We were able to save up a 45% down payment for our new home. This helped us to put a major dent in purchasing our $350,000 home.

Invest for Our Kid’s Future

With more money available, we wanted our kids to have a bright future as well.

A great starting point for us was with a 529 College Savings Plan. This tool allows you to invest money for your kid’s future college expenses and have it grow tax free. Also, the money will not be taxed when it’s taken out for college use.

Since we’re looking at around $200,000 for each of our kids to attend an in-state public university in 2030 and 2032, we started this investing process right when they were born. That way, we’re letting compound interest do the heavy lifting for us.

Give Away More Money

Over the past few years, we’ve increased our charitable giving from 1% to 5%. This charitable giving increase felt right as our wealth increased substantially over time.

We give another 1% away randomly through random acts of kindness and another 4% to family through gifts and cash. Our favorite trick is to double cash gifts for nieces and nephews who decide to invest their money instead of spend it. I’ve gotten a few of my teenage nephews to start a Roth IRA with this “stealth Uncle hack.”

With more money after paying off our debts, giving more to charities, random neighbors and family felt like a fun way to do our own version of 10% giving.

Vacation More

We love going on vacations. In fact, we’ve prioritized it as 10% of our budget this year.

Each month, this portion of our budget goes directly into a savings account specifically labeled as “vacation fund”. This way, we will always have money set aside for vacations.

Getting away is important for our mental health and with our Michigan winters, a little sunshine can be good for our physical health, too!

This summer, Nicole and I are headed to Europe together for the first time. We’re thrilled that our “vacation bucket” was filled with cash to make this a possibility.

Debt freedom, and eventually our mortgage freedom, has allowed us to do some incredible things so far as a family. Recently, we even became millionaires in our 30s.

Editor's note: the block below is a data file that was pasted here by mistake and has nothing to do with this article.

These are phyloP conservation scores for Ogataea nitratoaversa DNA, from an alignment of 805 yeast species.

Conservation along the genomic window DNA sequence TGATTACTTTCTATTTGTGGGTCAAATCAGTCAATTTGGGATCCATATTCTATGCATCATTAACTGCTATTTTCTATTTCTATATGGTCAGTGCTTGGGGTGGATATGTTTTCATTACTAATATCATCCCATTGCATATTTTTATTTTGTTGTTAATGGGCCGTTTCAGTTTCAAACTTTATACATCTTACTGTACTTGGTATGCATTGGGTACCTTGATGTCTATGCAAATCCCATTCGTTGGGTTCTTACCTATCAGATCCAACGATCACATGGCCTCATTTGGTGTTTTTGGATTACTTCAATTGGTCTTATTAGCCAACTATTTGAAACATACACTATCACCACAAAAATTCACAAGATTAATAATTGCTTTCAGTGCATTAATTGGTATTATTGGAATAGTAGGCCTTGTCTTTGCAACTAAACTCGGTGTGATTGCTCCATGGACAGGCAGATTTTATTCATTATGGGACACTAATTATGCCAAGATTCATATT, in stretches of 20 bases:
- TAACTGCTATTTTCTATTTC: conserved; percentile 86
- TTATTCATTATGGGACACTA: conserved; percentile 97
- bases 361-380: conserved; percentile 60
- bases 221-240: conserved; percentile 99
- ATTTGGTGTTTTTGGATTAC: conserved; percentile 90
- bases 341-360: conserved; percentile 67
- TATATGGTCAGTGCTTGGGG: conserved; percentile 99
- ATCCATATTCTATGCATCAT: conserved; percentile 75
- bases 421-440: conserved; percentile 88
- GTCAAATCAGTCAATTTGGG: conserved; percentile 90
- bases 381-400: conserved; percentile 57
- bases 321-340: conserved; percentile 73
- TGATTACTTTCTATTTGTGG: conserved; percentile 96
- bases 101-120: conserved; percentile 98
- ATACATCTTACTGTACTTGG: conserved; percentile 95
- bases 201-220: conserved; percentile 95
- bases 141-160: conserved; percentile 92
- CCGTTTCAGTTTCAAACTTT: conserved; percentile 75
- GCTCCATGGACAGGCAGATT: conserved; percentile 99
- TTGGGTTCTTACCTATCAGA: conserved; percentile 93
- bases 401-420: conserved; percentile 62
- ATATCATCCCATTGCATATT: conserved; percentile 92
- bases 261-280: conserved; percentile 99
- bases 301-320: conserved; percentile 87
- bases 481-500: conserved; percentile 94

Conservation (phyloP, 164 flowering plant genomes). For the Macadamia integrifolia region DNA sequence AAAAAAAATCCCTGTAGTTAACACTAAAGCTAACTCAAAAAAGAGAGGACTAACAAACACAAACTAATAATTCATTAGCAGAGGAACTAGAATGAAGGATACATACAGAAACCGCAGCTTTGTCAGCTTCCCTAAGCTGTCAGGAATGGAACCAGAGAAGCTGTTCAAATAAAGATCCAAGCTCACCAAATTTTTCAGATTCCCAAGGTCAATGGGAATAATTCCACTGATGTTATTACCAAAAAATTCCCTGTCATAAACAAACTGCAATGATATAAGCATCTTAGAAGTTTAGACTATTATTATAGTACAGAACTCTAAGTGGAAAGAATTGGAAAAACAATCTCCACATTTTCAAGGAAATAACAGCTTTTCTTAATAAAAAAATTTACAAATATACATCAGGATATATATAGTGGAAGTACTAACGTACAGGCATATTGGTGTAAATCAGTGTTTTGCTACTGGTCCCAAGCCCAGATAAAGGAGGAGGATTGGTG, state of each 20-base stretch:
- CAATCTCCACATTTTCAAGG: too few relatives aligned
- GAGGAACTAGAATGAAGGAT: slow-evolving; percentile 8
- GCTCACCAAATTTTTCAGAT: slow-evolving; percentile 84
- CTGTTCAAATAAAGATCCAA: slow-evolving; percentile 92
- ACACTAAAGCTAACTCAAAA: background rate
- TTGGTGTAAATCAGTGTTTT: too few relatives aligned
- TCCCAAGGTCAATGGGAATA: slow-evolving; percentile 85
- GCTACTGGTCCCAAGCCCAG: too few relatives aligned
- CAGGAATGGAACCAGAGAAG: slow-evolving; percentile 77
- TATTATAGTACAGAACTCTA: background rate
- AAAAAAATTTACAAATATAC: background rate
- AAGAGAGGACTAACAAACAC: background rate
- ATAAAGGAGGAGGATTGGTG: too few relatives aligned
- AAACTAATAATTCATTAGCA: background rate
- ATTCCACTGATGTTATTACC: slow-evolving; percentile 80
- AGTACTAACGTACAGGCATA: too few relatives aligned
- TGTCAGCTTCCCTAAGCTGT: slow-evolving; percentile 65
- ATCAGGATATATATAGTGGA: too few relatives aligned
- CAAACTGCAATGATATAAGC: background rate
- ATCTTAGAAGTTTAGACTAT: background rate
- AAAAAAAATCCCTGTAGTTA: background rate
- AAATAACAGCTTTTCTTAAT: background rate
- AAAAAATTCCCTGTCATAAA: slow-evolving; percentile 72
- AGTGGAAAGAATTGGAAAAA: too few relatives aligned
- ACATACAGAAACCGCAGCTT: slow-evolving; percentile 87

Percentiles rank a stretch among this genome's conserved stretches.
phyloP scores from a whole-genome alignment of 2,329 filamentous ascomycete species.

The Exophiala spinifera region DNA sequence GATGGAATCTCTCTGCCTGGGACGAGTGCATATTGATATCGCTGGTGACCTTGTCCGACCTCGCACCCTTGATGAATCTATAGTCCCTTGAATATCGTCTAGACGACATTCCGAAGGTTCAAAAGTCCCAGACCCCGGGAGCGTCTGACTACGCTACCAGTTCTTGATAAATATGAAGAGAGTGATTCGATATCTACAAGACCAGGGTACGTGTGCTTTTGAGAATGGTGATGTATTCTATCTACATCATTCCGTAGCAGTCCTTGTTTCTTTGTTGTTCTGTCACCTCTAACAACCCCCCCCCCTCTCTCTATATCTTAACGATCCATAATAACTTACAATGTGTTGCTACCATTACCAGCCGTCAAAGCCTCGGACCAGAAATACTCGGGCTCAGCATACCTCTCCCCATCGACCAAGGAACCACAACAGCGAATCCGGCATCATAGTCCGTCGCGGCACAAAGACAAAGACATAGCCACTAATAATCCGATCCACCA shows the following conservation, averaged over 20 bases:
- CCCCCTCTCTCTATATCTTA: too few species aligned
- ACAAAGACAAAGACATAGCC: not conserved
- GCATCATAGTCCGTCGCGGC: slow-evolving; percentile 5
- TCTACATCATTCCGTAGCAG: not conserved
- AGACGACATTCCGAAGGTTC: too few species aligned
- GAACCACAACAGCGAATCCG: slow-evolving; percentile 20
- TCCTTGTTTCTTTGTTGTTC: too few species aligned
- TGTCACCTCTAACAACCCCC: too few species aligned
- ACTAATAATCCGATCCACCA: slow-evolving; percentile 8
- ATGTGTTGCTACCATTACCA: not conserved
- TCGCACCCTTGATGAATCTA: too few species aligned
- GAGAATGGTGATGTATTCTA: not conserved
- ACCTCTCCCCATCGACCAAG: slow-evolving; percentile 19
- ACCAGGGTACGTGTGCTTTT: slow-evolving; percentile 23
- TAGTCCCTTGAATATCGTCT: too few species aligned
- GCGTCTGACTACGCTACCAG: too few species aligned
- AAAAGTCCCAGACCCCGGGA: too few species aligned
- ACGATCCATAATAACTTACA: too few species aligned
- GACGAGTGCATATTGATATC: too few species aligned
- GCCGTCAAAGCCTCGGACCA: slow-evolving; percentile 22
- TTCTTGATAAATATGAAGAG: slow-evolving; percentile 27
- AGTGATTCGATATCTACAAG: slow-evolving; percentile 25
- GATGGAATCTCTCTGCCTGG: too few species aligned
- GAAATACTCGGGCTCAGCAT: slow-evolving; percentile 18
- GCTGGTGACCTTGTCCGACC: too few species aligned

We’re excited to keep dreaming together as a couple, making more memories and strengthening our family tree for years to come.

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Personal Capital compensates Andy Hill (“Author”) for providing the content contained in this blog post.

The content contained in this blog post is intended for general informational purposes only and is not meant to constitute legal, tax, accounting or investment advice. You should consult a qualified legal or tax professional regarding your specific situation. Keep in mind that investing involves risk. The value of your investment will fluctuate over time and you may gain or lose money.

Any reference to the advisory services refers to Personal Capital Advisors Corporation, a subsidiary of Personal Capital. Personal Capital Advisors Corporation is an investment adviser registered with the Securities and Exchange Commission (SEC). Registration does not imply a certain level of skill or training nor does it imply endorsement by the SEC.

Andy Hill is a husband and father of two kids. His personal finance goal? To give his family the best life possible and strengthen their family tree for generations to come. In 2016, he launched Marriage, Kids, & Money, a blog and podcast about young family finance. In 2020, he and his wife achieved a personal goal of becoming millionaires in less than 10 years. Now, they thrive on helping others do the same.